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I am writing a game for android, and I am worry about performance and memory. Is Java less effective with many classes?

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Do you mean: "Is Java less effective with many classes?"... I would say it depends on what is done with them. It is not about the "number of classes"... – shkschneider Oct 15 '12 at 14:01
up vote 4 down vote accepted

Many classes affect performance?

I don't think so. Only one thing would be at startup it will be little slow (negligible) to load all classes to memory (Which is optimized with newer versions).

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Afaik JIT should prevent that too, so there shouldn't be anything loaded that isn't needed at the current time. – WarrenFaith Oct 15 '12 at 14:07
@WarrenFaith: Sort of I have same impression also. – Nambari Oct 15 '12 at 14:08

Its not so much the classes that you have to worry about. Much rather it depends on the number of Objects that you instantiate and the frequency with witch they are dereferenced and hence have to be cleaned up by the GC.

So if anything keep an eye on the number of Objects beeing created and dereferenced.

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Back in J2ME days, where some devices had a limit of 64k jar (for example) -
usage of lots of classes affected the jar size, and one of the tricks was to reduce number of classes.
The only overhead you will have is class loading of each one of these classes.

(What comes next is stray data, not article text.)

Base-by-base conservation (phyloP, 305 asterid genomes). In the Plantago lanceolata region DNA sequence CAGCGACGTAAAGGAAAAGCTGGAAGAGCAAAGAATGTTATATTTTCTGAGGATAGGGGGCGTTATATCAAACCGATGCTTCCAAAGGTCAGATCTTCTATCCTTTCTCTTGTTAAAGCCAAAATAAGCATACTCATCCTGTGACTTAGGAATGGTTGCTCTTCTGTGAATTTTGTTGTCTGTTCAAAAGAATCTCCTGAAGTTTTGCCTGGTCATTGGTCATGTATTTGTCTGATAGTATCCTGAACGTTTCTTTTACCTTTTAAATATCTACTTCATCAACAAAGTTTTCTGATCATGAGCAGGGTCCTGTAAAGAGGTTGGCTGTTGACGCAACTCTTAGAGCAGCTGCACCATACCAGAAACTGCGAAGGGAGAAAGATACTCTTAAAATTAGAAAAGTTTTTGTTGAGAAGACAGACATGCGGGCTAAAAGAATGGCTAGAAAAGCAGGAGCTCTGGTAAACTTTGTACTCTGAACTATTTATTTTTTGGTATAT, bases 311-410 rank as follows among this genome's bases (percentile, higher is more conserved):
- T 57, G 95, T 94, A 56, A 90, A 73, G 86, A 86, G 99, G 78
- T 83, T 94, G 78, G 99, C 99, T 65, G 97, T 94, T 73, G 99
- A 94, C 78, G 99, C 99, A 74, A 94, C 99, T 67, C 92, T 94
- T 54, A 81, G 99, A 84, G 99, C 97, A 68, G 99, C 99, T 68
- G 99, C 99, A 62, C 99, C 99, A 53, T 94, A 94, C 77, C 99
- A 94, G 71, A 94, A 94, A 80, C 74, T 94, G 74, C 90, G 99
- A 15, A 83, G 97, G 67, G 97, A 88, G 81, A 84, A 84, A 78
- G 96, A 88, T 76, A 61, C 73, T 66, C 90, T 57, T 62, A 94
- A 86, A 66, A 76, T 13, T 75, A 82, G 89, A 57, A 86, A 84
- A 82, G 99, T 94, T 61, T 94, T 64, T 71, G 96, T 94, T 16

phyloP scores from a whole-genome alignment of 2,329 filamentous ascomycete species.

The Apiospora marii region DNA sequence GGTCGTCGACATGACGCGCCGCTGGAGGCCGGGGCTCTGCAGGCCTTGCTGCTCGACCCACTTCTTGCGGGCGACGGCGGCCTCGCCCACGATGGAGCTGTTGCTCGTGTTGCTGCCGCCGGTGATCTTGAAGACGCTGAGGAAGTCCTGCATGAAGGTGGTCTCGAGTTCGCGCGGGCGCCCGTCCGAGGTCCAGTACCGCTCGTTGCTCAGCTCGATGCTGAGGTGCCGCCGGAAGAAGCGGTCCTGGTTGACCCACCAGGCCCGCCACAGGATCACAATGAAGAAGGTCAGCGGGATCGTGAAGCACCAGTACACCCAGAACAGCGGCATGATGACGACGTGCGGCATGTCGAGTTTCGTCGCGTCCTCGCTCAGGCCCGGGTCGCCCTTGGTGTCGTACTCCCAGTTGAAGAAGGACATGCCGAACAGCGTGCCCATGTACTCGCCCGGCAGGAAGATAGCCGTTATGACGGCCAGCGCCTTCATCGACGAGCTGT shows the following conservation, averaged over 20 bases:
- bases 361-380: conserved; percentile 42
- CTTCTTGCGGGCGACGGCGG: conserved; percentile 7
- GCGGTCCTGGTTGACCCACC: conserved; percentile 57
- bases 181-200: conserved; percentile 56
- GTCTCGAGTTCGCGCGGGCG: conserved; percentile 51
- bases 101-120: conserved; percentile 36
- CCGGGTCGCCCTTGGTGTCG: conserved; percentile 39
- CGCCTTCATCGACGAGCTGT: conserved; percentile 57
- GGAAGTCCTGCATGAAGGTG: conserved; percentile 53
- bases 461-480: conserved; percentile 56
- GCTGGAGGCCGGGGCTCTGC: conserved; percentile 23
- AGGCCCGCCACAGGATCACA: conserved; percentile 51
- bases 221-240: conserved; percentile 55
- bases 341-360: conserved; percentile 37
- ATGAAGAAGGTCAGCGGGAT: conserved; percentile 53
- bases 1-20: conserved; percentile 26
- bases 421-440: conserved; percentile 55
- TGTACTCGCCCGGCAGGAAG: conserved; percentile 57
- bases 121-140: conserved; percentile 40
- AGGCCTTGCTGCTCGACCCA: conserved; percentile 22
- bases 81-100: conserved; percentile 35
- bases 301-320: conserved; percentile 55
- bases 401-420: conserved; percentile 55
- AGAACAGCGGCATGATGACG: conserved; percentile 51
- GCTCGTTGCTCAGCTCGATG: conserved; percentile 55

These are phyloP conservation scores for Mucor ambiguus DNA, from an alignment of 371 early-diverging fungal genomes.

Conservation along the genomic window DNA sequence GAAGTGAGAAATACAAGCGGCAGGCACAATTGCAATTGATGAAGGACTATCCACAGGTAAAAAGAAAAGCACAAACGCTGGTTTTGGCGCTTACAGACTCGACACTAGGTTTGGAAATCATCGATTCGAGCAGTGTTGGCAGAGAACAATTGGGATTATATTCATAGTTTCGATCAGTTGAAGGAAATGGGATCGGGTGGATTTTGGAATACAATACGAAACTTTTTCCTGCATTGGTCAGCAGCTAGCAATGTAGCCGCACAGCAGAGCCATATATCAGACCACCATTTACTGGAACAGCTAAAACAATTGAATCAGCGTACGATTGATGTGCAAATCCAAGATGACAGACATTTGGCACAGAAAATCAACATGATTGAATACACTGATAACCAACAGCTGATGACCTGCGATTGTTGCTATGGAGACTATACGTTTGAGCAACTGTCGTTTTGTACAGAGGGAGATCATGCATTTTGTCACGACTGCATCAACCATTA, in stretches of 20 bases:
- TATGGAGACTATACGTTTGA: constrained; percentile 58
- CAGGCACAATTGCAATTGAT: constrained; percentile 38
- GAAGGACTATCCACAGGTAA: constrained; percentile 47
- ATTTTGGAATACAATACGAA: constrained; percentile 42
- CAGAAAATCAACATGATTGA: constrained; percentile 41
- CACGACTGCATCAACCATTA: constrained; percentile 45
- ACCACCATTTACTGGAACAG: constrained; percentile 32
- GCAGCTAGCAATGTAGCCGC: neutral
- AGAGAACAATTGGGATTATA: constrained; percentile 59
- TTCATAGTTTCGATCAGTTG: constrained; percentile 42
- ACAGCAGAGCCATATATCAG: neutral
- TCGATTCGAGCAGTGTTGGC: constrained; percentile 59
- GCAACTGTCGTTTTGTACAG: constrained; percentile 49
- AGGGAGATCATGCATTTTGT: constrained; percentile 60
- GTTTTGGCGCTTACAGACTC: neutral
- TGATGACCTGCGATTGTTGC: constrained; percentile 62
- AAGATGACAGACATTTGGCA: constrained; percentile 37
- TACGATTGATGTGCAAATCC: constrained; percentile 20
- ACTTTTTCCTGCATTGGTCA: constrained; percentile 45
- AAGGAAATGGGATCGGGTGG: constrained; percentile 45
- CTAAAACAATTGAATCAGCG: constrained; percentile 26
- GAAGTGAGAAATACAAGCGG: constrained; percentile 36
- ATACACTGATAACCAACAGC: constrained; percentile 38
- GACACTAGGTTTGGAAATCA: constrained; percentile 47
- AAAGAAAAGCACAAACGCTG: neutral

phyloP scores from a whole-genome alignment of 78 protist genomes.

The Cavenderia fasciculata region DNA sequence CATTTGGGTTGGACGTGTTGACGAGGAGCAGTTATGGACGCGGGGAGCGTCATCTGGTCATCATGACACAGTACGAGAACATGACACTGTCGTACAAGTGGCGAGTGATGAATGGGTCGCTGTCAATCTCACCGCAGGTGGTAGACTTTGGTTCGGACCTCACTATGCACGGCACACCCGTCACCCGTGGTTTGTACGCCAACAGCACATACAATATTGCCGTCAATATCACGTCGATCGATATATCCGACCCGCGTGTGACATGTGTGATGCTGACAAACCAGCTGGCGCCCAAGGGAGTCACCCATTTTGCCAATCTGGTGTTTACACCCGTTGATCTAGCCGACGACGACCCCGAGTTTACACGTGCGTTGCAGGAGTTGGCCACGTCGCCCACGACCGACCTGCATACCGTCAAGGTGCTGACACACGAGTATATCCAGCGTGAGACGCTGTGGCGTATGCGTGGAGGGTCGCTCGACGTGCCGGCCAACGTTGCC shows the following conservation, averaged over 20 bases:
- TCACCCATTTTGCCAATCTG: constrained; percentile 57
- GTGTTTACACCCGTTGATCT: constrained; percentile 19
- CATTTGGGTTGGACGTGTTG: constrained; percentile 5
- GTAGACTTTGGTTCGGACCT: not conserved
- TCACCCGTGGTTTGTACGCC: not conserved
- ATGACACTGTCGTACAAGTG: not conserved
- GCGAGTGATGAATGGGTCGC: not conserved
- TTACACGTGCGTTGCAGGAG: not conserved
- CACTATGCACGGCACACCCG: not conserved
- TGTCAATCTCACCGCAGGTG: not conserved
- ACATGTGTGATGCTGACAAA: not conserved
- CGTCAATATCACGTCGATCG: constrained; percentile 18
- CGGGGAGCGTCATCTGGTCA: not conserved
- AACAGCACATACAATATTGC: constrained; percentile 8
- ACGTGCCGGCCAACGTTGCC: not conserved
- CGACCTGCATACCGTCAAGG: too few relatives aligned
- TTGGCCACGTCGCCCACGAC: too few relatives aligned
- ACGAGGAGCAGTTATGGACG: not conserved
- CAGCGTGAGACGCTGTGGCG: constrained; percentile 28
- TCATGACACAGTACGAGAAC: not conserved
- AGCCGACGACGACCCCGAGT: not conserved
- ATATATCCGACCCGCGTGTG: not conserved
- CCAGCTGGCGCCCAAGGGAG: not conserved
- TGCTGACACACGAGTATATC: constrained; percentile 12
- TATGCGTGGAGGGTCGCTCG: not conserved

Not sure if this happens on startup or during first access/allocation to object of a given class (or combination of both in some manner),
but this is truly not an issue.

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The number of classes is practically irrelevant when it comes to performance. Generally there are many other areas that usually have much greater impact on perceived performance (we are talking about magnitudes here, not a few percent).

It also depends of what you consider many classes. I would consider >30K classes many (I worked in a project that had this many classes), but you probably already consider 1K classes many (and 1K is nothing, really). Usually the only notable effect of adding another 10K classes (that are also used, mind that classes not loaded do not measurably affect performance) is to add a few more seconds of startup time.

Focus on correct function first, worry about performance when you achieved that. The only performance consideration you should have while working on function is the choice of suitable data structures and algorytms. Chosing proper data structures and efficent algorytms has far greater impact than shaving off a fraction of a percent in the area of class loading.

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